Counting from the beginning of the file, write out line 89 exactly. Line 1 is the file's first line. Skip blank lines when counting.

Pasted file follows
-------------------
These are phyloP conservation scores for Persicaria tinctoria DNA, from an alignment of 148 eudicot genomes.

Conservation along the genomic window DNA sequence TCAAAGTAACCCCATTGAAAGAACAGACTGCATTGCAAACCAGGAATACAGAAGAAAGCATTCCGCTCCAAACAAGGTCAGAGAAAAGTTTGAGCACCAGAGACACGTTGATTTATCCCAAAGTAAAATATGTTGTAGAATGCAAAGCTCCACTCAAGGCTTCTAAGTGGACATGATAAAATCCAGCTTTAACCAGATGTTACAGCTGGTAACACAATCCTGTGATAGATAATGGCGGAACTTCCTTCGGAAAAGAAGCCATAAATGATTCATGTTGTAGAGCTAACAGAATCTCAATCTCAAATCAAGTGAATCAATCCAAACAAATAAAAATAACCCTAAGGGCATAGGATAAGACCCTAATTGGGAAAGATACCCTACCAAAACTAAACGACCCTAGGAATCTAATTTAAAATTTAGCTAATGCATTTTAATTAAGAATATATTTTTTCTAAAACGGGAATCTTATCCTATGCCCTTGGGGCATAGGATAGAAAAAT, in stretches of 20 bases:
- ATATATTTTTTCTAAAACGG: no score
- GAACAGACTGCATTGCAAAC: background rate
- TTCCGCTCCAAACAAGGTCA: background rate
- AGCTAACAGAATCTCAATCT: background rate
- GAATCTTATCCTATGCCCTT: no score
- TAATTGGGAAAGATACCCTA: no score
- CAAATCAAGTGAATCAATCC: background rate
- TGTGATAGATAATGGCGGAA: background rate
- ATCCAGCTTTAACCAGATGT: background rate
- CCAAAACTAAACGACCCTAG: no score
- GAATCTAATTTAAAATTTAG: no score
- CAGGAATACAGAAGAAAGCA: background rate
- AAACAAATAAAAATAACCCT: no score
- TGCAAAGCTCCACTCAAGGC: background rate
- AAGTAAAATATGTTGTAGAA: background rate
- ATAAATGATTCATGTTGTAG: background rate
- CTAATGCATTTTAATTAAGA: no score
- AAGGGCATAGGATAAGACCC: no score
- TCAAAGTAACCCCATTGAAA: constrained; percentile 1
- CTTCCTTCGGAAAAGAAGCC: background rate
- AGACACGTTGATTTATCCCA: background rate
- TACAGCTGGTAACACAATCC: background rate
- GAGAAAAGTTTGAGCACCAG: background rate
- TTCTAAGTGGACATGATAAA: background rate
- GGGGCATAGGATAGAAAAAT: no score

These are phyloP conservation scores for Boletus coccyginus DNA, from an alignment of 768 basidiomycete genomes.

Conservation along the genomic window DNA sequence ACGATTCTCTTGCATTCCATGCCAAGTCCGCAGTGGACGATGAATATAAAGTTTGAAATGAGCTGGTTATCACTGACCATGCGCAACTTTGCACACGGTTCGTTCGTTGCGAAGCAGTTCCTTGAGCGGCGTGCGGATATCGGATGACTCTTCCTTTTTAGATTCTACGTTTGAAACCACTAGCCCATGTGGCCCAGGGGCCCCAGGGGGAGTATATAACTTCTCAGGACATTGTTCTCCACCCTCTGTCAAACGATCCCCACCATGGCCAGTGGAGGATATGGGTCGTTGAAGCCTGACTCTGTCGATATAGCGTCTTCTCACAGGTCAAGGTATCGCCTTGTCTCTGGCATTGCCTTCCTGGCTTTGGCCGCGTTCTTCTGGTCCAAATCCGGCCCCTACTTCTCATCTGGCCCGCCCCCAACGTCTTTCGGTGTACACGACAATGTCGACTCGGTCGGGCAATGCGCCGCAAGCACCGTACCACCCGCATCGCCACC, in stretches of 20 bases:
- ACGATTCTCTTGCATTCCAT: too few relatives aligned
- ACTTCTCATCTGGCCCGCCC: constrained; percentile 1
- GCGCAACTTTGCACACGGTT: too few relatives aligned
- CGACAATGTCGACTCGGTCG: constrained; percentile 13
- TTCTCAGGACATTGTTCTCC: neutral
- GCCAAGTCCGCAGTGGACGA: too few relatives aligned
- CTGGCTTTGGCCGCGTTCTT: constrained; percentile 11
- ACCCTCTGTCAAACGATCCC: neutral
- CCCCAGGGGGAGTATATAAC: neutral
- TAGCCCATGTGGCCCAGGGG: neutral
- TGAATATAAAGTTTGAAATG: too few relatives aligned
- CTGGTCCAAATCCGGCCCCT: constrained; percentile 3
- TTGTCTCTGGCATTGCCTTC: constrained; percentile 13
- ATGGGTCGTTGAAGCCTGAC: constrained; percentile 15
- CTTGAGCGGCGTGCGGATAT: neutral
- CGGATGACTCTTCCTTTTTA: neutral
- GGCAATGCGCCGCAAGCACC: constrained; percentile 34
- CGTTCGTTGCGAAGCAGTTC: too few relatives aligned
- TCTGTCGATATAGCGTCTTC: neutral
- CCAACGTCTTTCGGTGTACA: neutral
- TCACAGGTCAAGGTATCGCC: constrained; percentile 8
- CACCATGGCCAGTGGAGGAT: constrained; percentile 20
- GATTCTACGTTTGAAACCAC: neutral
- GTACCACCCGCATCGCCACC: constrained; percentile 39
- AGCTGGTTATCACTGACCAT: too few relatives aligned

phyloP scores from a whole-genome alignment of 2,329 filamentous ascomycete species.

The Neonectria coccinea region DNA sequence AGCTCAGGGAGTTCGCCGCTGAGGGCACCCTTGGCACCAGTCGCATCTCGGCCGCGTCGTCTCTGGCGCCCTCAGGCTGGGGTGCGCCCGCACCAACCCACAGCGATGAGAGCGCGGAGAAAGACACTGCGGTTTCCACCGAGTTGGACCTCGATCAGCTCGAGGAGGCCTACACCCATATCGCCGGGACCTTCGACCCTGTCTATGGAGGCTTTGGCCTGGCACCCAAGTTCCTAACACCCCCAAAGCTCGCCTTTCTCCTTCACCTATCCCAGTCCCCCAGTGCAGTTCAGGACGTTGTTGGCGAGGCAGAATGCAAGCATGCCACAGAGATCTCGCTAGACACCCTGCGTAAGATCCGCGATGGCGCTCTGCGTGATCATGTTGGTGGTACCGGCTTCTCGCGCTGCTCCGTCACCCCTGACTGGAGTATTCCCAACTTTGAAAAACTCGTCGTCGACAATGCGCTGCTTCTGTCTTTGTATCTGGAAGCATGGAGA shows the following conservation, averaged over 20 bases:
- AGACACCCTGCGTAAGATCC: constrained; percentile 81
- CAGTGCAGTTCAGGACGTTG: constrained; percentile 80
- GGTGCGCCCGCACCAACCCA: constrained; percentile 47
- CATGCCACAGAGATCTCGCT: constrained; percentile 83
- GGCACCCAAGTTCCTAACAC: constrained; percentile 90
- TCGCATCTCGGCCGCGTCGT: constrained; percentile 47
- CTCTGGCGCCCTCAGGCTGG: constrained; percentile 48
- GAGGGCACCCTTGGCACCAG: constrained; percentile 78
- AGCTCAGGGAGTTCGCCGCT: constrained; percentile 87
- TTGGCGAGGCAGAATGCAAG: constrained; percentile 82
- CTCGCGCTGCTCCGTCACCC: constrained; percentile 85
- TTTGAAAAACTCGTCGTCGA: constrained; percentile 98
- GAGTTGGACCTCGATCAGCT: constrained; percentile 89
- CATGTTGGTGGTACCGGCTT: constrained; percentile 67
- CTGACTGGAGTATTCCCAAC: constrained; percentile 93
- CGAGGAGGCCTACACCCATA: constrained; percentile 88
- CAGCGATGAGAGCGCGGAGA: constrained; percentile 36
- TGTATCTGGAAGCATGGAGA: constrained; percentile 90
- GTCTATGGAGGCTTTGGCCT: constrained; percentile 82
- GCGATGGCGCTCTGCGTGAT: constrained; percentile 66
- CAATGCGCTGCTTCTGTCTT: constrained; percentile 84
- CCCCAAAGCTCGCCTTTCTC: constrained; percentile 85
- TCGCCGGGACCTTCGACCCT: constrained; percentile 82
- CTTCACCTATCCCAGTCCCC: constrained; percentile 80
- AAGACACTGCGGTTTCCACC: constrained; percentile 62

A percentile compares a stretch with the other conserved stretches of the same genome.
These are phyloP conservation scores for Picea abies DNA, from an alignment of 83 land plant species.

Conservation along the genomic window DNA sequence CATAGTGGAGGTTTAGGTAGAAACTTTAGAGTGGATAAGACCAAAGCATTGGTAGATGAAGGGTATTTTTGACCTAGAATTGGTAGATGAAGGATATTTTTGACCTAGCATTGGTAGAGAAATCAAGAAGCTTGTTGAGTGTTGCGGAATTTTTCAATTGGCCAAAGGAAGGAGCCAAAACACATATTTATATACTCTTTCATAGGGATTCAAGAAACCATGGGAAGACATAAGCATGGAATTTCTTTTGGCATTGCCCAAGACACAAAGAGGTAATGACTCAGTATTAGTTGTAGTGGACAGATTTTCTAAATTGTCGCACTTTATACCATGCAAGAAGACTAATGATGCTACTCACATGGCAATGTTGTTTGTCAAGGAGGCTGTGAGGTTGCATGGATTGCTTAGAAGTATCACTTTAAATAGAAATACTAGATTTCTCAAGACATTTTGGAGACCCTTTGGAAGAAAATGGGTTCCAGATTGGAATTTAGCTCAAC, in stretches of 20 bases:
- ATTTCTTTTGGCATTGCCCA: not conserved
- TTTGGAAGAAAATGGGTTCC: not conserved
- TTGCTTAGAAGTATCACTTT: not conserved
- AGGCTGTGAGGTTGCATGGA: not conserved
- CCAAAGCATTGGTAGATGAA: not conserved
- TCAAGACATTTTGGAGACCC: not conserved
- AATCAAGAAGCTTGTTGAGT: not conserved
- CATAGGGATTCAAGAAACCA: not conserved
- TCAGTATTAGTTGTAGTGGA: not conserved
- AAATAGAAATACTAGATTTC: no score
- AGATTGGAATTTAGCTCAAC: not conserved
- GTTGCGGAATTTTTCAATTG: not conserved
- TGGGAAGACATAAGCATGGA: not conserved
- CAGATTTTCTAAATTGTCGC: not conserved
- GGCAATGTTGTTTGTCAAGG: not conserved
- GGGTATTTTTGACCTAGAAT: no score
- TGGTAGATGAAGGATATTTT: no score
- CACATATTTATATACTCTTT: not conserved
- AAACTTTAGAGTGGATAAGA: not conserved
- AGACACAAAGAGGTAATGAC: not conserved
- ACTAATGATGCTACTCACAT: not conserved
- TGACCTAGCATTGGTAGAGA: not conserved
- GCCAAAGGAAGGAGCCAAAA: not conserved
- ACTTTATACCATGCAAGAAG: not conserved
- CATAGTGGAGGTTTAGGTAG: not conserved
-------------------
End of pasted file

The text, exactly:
- CCAAAGCATTGGTAGATGAA: not conserved